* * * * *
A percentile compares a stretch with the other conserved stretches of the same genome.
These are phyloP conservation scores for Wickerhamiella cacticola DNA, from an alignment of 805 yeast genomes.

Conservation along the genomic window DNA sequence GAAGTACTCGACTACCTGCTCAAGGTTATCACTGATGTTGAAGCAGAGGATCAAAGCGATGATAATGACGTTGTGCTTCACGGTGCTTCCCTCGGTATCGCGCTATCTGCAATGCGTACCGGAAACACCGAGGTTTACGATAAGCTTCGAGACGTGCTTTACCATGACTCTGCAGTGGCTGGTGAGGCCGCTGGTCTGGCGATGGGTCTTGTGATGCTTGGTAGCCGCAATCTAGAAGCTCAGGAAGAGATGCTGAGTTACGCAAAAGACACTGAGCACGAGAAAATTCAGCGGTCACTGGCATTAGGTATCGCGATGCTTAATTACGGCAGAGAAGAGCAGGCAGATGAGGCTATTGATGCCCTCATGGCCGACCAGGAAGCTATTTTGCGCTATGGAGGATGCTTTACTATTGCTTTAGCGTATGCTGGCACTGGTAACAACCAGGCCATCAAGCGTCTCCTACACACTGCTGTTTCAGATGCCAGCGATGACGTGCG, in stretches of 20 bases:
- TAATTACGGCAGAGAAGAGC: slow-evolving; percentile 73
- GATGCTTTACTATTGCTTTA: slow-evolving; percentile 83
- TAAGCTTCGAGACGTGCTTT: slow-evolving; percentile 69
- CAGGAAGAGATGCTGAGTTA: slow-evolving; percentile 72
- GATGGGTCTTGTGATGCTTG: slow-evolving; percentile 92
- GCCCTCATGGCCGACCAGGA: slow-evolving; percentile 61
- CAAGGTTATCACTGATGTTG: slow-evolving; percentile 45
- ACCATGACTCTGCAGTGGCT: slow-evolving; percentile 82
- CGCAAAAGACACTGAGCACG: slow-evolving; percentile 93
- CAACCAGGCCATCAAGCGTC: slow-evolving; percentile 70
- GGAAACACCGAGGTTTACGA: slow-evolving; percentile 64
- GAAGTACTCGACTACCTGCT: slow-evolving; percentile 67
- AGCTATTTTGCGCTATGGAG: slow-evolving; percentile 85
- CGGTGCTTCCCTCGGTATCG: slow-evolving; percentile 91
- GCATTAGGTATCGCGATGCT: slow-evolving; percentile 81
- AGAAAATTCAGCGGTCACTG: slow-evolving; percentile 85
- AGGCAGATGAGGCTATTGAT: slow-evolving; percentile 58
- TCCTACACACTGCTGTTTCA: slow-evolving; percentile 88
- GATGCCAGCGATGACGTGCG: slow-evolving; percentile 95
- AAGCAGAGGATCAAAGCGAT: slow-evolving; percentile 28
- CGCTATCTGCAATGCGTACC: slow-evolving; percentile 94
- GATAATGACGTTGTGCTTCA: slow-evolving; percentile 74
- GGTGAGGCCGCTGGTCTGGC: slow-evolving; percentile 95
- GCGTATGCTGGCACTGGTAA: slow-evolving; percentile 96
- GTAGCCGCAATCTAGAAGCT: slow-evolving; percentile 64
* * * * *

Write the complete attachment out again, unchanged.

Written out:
A percentile compares a stretch with the other conserved stretches of the same genome.
These are phyloP conservation scores for Wickerhamiella cacticola DNA, from an alignment of 805 yeast genomes.

Conservation along the genomic window DNA sequence GAAGTACTCGACTACCTGCTCAAGGTTATCACTGATGTTGAAGCAGAGGATCAAAGCGATGATAATGACGTTGTGCTTCACGGTGCTTCCCTCGGTATCGCGCTATCTGCAATGCGTACCGGAAACACCGAGGTTTACGATAAGCTTCGAGACGTGCTTTACCATGACTCTGCAGTGGCTGGTGAGGCCGCTGGTCTGGCGATGGGTCTTGTGATGCTTGGTAGCCGCAATCTAGAAGCTCAGGAAGAGATGCTGAGTTACGCAAAAGACACTGAGCACGAGAAAATTCAGCGGTCACTGGCATTAGGTATCGCGATGCTTAATTACGGCAGAGAAGAGCAGGCAGATGAGGCTATTGATGCCCTCATGGCCGACCAGGAAGCTATTTTGCGCTATGGAGGATGCTTTACTATTGCTTTAGCGTATGCTGGCACTGGTAACAACCAGGCCATCAAGCGTCTCCTACACACTGCTGTTTCAGATGCCAGCGATGACGTGCG, in stretches of 20 bases:
- TAATTACGGCAGAGAAGAGC: slow-evolving; percentile 73
- GATGCTTTACTATTGCTTTA: slow-evolving; percentile 83
- TAAGCTTCGAGACGTGCTTT: slow-evolving; percentile 69
- CAGGAAGAGATGCTGAGTTA: slow-evolving; percentile 72
- GATGGGTCTTGTGATGCTTG: slow-evolving; percentile 92
- GCCCTCATGGCCGACCAGGA: slow-evolving; percentile 61
- CAAGGTTATCACTGATGTTG: slow-evolving; percentile 45
- ACCATGACTCTGCAGTGGCT: slow-evolving; percentile 82
- CGCAAAAGACACTGAGCACG: slow-evolving; percentile 93
- CAACCAGGCCATCAAGCGTC: slow-evolving; percentile 70
- GGAAACACCGAGGTTTACGA: slow-evolving; percentile 64
- GAAGTACTCGACTACCTGCT: slow-evolving; percentile 67
- AGCTATTTTGCGCTATGGAG: slow-evolving; percentile 85
- CGGTGCTTCCCTCGGTATCG: slow-evolving; percentile 91
- GCATTAGGTATCGCGATGCT: slow-evolving; percentile 81
- AGAAAATTCAGCGGTCACTG: slow-evolving; percentile 85
- AGGCAGATGAGGCTATTGAT: slow-evolving; percentile 58
- TCCTACACACTGCTGTTTCA: slow-evolving; percentile 88
- GATGCCAGCGATGACGTGCG: slow-evolving; percentile 95
- AAGCAGAGGATCAAAGCGAT: slow-evolving; percentile 28
- CGCTATCTGCAATGCGTACC: slow-evolving; percentile 94
- GATAATGACGTTGTGCTTCA: slow-evolving; percentile 74
- GGTGAGGCCGCTGGTCTGGC: slow-evolving; percentile 95
- GCGTATGCTGGCACTGGTAA: slow-evolving; percentile 96
- GTAGCCGCAATCTAGAAGCT: slow-evolving; percentile 64